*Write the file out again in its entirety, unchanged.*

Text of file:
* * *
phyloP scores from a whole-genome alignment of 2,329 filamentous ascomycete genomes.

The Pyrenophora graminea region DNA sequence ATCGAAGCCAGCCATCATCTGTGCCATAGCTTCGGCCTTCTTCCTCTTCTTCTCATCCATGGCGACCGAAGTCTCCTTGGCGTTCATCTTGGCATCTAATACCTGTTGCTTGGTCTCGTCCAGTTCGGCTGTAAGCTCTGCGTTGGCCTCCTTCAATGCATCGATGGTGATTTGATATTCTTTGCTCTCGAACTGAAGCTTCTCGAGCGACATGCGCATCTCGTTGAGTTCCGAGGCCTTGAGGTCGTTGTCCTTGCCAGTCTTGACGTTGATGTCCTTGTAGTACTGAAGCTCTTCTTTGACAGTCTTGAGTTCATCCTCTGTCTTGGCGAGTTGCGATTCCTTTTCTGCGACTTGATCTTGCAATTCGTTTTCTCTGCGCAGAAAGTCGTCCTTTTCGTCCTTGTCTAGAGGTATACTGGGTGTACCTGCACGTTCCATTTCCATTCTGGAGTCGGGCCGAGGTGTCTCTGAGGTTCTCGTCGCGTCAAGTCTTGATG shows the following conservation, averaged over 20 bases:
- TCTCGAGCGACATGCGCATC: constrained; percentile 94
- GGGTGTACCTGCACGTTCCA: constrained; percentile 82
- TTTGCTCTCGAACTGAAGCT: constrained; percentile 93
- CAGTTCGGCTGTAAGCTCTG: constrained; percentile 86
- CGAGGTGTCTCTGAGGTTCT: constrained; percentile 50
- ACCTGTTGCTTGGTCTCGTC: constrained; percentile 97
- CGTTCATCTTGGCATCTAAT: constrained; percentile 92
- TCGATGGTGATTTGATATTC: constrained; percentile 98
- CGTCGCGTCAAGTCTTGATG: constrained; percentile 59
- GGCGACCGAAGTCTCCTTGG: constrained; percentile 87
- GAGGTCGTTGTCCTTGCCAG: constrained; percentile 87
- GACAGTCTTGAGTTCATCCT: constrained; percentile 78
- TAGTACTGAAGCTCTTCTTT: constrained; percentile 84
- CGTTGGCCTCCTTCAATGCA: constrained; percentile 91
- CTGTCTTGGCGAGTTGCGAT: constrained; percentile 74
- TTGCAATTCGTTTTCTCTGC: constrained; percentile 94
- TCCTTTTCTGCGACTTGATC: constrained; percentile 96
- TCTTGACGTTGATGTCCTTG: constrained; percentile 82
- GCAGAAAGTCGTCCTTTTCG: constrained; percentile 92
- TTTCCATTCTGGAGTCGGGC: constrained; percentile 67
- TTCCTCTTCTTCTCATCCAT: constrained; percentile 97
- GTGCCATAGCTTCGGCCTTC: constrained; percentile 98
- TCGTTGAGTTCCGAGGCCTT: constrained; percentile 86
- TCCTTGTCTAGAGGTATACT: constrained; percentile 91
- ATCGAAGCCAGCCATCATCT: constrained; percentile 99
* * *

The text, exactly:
phyloP scores from a whole-genome alignment of 2,329 filamentous ascomycete genomes.

The Pyrenophora graminea region DNA sequence ATCGAAGCCAGCCATCATCTGTGCCATAGCTTCGGCCTTCTTCCTCTTCTTCTCATCCATGGCGACCGAAGTCTCCTTGGCGTTCATCTTGGCATCTAATACCTGTTGCTTGGTCTCGTCCAGTTCGGCTGTAAGCTCTGCGTTGGCCTCCTTCAATGCATCGATGGTGATTTGATATTCTTTGCTCTCGAACTGAAGCTTCTCGAGCGACATGCGCATCTCGTTGAGTTCCGAGGCCTTGAGGTCGTTGTCCTTGCCAGTCTTGACGTTGATGTCCTTGTAGTACTGAAGCTCTTCTTTGACAGTCTTGAGTTCATCCTCTGTCTTGGCGAGTTGCGATTCCTTTTCTGCGACTTGATCTTGCAATTCGTTTTCTCTGCGCAGAAAGTCGTCCTTTTCGTCCTTGTCTAGAGGTATACTGGGTGTACCTGCACGTTCCATTTCCATTCTGGAGTCGGGCCGAGGTGTCTCTGAGGTTCTCGTCGCGTCAAGTCTTGATG shows the following conservation, averaged over 20 bases:
- TCTCGAGCGACATGCGCATC: constrained; percentile 94
- GGGTGTACCTGCACGTTCCA: constrained; percentile 82
- TTTGCTCTCGAACTGAAGCT: constrained; percentile 93
- CAGTTCGGCTGTAAGCTCTG: constrained; percentile 86
- CGAGGTGTCTCTGAGGTTCT: constrained; percentile 50
- ACCTGTTGCTTGGTCTCGTC: constrained; percentile 97
- CGTTCATCTTGGCATCTAAT: constrained; percentile 92
- TCGATGGTGATTTGATATTC: constrained; percentile 98
- CGTCGCGTCAAGTCTTGATG: constrained; percentile 59
- GGCGACCGAAGTCTCCTTGG: constrained; percentile 87
- GAGGTCGTTGTCCTTGCCAG: constrained; percentile 87
- GACAGTCTTGAGTTCATCCT: constrained; percentile 78
- TAGTACTGAAGCTCTTCTTT: constrained; percentile 84
- CGTTGGCCTCCTTCAATGCA: constrained; percentile 91
- CTGTCTTGGCGAGTTGCGAT: constrained; percentile 74
- TTGCAATTCGTTTTCTCTGC: constrained; percentile 94
- TCCTTTTCTGCGACTTGATC: constrained; percentile 96
- TCTTGACGTTGATGTCCTTG: constrained; percentile 82
- GCAGAAAGTCGTCCTTTTCG: constrained; percentile 92
- TTTCCATTCTGGAGTCGGGC: constrained; percentile 67
- TTCCTCTTCTTCTCATCCAT: constrained; percentile 97
- GTGCCATAGCTTCGGCCTTC: constrained; percentile 98
- TCGTTGAGTTCCGAGGCCTT: constrained; percentile 86
- TCCTTGTCTAGAGGTATACT: constrained; percentile 91
- ATCGAAGCCAGCCATCATCT: constrained; percentile 99